We’re just a few days away from watching Chance the Rapper host his first “Saturday Night Live” episode and the excitement is building, if the latest promo from NBC’s “SNL” is any indication. The official SNL Twitter account tweeted Wednesday, “What's the best way for @chancetherapper to get ready for Saturday? #SNL” with the Chicagoan getting his dance on with cast members.
Author Ruth Goring considers herself a “third-culture kid” — a child who spent most of her formative years living abroad. A native of Kansas City, Kan., Goring considered Colombia her home for most of her upbringing, thanks to being a part of a missionary family. “My family took us to Colombia when I was 6 years old,” Goring said in a phone interview.
Poet. Teacher. Mentor. All are words synonymous with Gwendolyn Brooks. Born in Topeka, Kansas, in 1917, Brooks made her name as a poet in Chicago. A Bronzeville resident, she grew up writing — writing about what she saw and heard in the street. In 1950, she was catapulted to national prominence when her second book of poetry, "Annie Allen," won a Pulitzer Prize. At the time, her community was a dense hotbed for African-American art and music.
So when will it all end?
If we’re lucky, not until we’ve reckoned with sexual harassment as the dark force that it is and the long damage it has done, and that’s going to be a while. https://t.co/9YJAnq07Vb
Muck Rack makes it simple to find people, tweets, or articles that mention any name, keyword, company, hashtag etc. We've compiled this guide to help you make the most of your search.
Selecting a term
Start searching tweets, articles from media outlets, articles mentioned in tweets, journalists'
names, titles and bios with some suggested searches:
Companies or Topics (e.g. iPhone, Microsoft)
Phrases (e.g. "cloud computing") — use quotes to keep the terms together
Twitter handles (e.g. @username) — returns those who have mentioned or replied to
Names (e.g. "David Pogue")
Hashtags (e.g. #sxsw, #london2012)
Bio details (e.g. vegan, Olympics, father)
Muck Rack's Advanced Search allows for many boolean operators.
Find results that mention multiple specified terms, use AND or
+. For example, ensure each result contains both Elon Musk and Mark Zuckerberg by
searching Musk AND Zuckerberg or Musk + Zuckerberg.
Use the operators OR or , to broaden your search when you'd like either of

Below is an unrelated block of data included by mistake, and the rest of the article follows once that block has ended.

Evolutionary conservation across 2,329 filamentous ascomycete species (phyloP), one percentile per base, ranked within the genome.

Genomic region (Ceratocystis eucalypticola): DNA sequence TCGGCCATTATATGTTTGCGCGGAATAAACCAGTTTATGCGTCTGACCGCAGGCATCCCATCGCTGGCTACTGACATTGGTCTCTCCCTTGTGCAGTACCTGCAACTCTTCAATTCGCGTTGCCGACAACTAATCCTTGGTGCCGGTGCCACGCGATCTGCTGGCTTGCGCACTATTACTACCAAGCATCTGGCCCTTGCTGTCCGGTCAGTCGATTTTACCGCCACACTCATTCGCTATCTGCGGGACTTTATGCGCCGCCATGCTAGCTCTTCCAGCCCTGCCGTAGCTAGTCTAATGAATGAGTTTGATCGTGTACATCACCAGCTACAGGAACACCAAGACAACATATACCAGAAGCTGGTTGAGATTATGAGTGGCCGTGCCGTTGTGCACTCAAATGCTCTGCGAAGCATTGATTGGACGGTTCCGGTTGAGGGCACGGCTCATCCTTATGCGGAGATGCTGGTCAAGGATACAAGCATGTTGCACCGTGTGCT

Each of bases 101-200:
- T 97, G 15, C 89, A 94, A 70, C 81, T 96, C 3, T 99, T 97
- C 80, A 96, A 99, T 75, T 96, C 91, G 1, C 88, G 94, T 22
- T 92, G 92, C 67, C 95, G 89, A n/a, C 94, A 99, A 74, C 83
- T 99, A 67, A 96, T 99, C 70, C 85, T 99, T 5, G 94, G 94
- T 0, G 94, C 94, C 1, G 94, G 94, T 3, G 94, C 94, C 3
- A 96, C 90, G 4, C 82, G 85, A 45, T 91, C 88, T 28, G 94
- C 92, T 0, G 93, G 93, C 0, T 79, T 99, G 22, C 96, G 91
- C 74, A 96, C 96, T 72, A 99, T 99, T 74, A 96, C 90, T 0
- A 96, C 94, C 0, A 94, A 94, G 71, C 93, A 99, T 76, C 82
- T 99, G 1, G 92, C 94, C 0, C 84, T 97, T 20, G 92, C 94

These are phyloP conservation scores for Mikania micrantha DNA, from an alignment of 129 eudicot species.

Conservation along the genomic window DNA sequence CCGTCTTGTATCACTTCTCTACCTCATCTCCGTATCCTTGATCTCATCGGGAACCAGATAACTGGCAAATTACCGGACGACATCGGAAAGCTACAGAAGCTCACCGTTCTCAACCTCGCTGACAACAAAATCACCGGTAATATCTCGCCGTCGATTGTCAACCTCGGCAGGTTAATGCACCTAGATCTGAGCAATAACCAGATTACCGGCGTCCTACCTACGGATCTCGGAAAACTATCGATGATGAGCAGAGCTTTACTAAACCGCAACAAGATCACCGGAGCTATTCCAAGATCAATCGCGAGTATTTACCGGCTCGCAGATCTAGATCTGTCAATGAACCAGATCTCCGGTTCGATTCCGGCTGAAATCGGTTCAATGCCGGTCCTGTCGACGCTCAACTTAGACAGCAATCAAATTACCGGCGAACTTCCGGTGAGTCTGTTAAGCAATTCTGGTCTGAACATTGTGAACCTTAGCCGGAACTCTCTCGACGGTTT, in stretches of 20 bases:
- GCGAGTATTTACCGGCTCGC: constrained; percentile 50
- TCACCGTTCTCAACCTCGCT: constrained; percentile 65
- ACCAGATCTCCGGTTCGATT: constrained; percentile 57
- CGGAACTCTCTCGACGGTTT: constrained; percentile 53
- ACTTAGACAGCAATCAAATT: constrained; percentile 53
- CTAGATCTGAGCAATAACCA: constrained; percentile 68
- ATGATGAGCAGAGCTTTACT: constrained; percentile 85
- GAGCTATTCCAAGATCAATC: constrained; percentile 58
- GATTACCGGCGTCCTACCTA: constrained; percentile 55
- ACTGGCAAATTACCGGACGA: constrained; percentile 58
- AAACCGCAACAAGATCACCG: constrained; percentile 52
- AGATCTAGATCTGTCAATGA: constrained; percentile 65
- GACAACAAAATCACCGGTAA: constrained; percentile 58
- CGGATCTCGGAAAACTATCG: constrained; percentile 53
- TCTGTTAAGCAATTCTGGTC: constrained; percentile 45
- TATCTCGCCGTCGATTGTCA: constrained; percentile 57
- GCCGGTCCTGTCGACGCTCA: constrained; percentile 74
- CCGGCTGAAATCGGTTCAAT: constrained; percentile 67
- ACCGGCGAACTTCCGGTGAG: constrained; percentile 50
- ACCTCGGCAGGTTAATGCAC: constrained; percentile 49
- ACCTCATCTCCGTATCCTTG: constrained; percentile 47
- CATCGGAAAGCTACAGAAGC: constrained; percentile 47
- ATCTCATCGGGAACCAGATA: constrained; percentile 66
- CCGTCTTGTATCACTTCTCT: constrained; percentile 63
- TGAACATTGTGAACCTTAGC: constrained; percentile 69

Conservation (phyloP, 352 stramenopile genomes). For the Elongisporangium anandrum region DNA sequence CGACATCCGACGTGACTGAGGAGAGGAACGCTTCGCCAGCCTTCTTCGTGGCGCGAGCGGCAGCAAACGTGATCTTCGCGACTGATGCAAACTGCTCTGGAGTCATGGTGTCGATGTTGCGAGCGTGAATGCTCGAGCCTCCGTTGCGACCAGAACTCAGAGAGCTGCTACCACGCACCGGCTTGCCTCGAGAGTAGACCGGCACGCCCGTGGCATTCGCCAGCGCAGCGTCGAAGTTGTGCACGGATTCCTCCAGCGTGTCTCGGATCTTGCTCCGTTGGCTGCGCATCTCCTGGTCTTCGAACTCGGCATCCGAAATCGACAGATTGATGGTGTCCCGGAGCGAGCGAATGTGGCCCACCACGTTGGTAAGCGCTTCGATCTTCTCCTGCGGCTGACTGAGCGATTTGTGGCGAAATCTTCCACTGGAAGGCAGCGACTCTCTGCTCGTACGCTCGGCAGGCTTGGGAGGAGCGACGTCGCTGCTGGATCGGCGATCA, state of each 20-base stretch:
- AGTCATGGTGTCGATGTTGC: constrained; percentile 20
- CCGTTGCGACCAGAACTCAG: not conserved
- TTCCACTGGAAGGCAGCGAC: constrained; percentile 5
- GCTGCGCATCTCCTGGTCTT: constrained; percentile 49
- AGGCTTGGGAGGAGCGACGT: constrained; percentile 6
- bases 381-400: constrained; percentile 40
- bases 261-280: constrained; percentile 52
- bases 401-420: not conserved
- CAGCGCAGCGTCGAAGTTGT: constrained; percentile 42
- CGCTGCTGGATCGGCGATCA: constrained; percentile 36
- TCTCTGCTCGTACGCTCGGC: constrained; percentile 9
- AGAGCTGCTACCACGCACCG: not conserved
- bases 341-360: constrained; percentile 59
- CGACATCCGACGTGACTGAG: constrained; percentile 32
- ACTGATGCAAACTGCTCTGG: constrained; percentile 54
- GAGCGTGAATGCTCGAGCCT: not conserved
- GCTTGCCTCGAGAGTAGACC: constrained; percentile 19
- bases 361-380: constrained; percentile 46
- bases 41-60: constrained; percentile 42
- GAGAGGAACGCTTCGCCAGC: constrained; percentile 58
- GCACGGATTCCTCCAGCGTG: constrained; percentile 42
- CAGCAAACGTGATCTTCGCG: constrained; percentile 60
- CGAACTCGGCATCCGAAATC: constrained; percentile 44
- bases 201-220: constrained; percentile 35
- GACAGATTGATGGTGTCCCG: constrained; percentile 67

multiple terms to appear in results. (This is the default behavior of our search when no operators
are used). For example, results will contain either cake or cookie by searching cake OR cookie or cake,cookie
Use NOT or - to subtract results from your search. For
example, searching Disney will yield results about the Walt Disney Company as well as Walt Disney
World Resort. To exclude mentions of Disney World, search for Disney -World or Disney
When using one of these operators with a phrase, enclose it in quotation marks. For example, you can
find results about smartphones excluding Apple's iPhone 4S by searching smartphone -"iPhone
Exact case matching or punctuation
If you're searching for a brand name or keyword that relies on specific punctuation marks or capitalization, you can
find results that match your exact query by adding matchcase: before the keyword you're searching for, like matchcase:E*TRADE .
Use parentheses to separate multiple
boolean phrases. For example, to find journalists talking about having fun in Disney World or
Disneyland, search for ("disney world" OR disneyland) AND fun.
An asterisk can be used to search for any variation of a root word truncated by the asterisk. For example, searching for admin* will return results for administrator, administration, administer, administered, etc.
A near operator is an AND operator where you can control the distance between the words. You can vary the distance the near operation uses by adding a forward slash and number (between 0-99) such as strawberries NEAR/10 "whipped cream", which means the strawberries must exist within 10 words of "whipped cream".